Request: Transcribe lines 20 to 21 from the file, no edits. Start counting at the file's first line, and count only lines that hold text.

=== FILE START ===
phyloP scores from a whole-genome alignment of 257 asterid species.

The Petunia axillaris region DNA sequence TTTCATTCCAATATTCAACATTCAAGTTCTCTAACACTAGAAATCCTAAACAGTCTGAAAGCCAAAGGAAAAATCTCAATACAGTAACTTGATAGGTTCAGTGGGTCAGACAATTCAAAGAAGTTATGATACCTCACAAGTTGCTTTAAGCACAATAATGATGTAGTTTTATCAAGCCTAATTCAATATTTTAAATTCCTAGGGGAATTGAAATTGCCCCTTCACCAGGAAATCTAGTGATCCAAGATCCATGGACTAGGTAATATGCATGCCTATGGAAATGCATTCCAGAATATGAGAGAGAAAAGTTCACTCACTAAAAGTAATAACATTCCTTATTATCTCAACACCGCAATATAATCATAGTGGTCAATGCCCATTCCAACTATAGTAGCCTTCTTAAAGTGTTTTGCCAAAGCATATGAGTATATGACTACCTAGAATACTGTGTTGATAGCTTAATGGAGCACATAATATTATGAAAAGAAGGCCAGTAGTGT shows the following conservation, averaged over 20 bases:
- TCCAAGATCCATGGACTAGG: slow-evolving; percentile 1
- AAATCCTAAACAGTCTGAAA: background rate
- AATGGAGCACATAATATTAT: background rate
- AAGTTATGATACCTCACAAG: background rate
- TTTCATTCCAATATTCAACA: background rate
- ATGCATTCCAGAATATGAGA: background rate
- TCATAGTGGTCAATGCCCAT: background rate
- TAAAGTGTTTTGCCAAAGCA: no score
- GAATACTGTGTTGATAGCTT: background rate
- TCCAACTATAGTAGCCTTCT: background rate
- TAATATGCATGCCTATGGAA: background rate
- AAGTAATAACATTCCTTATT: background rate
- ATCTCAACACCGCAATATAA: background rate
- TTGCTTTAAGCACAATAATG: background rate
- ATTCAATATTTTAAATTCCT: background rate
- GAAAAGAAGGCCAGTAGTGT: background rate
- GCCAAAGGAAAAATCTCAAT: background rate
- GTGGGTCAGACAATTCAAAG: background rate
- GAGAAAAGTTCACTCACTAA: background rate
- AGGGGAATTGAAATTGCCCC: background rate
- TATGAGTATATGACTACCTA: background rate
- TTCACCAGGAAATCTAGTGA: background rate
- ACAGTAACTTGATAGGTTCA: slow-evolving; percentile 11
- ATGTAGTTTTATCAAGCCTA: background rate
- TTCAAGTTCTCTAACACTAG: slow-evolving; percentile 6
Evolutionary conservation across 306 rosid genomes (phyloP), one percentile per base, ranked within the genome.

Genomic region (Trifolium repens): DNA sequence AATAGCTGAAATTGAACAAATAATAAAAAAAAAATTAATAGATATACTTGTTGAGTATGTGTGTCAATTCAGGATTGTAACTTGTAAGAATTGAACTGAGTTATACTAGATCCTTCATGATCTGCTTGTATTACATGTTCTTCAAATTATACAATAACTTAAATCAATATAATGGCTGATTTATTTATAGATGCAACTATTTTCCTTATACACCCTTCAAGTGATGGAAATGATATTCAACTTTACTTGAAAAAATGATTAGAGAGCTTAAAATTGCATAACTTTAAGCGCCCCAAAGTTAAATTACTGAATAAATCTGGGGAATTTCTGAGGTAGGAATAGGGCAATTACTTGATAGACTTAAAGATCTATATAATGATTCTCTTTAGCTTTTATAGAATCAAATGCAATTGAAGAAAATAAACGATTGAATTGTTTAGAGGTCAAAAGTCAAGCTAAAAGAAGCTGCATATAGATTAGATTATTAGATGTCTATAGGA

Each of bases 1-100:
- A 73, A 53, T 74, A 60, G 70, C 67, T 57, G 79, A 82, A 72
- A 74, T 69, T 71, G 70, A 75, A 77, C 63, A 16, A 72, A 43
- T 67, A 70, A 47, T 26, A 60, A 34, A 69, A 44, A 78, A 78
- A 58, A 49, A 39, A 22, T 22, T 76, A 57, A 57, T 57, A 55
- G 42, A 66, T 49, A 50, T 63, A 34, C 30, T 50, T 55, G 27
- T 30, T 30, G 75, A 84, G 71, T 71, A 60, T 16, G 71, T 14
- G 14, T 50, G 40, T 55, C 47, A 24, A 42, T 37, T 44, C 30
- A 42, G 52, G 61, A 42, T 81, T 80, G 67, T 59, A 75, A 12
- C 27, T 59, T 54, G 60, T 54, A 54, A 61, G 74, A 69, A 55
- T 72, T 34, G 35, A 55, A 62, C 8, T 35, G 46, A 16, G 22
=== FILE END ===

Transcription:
- GTGGGTCAGACAATTCAAAG: background rate
- GAGAAAAGTTCACTCACTAA: background rate